A beloved faculty member and academic advisor helps students define their path to graduation.
Good advising really comes down to good listening, says Tim Mahoney, instructor in economics. He is one of the most sought-after academic advisors on campus.
"I'm advising," he said, "but what I'm really doing is listening to students about what's going on in their lives."
Some students may have home or financial issues that affect their college experience. Others may be uncertain about the kind of career they want. Mahoney helps students set up a "Plan to Graduation." He designed a form which presents an individualized plan showing students what courses they should take, when to take them, and the projected date of graduation if they follow this path.
"A lot of students I see are between majors or thinking about changing," he said. "They want to know about the requirements for the majors and how long it will take them to graduate. When the plan is on paper, they can see their goal realized. It makes sense to them. Knowing this is a path specifically laid out for them—not a generic path—is encouraging and reinforcing.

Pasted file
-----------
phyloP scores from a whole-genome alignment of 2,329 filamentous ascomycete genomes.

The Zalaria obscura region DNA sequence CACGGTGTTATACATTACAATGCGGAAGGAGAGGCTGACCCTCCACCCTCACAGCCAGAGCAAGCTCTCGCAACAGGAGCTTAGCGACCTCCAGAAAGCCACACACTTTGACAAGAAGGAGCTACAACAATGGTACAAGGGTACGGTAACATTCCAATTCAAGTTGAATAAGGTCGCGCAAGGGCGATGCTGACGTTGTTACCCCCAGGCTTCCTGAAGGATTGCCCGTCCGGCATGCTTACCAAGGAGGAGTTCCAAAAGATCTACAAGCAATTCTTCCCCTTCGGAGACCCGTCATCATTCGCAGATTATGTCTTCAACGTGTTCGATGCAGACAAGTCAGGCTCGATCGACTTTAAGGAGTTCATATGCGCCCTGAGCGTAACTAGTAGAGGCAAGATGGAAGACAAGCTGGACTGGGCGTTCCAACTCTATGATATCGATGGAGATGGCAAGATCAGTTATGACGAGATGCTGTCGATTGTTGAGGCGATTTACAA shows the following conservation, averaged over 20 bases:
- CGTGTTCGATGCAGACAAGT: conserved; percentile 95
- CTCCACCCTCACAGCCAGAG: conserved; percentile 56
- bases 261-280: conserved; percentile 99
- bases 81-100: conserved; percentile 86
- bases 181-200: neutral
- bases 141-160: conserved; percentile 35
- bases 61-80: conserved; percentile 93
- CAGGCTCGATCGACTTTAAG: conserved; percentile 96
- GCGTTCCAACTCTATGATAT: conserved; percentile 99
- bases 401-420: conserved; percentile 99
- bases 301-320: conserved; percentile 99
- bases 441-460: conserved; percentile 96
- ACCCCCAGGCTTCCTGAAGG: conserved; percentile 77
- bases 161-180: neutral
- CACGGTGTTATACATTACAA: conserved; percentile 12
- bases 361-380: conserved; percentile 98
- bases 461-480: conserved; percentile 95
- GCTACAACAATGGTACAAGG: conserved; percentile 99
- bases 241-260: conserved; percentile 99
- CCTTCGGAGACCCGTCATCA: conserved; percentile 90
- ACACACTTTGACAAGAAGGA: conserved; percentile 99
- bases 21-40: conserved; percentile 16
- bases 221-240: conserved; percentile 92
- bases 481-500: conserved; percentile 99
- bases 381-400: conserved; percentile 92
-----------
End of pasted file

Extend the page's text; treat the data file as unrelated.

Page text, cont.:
Also a popular teacher, Mahoney instructs a course in the fundamentals of economics that serves students in many majors, including health services, social work, and engineering. In addition, he developed and coordinates a one-hour course on money skills. Offered online, it helps students improve their basic financial literacy.
Not only does Mahoney have an ear for helping students navigate the path to graduation, he also has a hand in helping them directly and personally. He has established a scholarship endowment in the USI Foundation. The Tim Mahoney Business Scholarship goes to business majors demonstrating University and community service. The current recipient is Brett Bueltel, a senior accounting major. Bueltel is attorney general for the Student Government Association, vice president of the Pre-Law Club, and a member of a student team that competed in 2011 as a "final four" team in the national IMA Student Case Competition.
"It's important for young people to be involved," Mahoney said. "I encourage them to get internships, network, and participate in activities that connect them to the real world."
(Taken from the Reflections Spring 2012 brochure).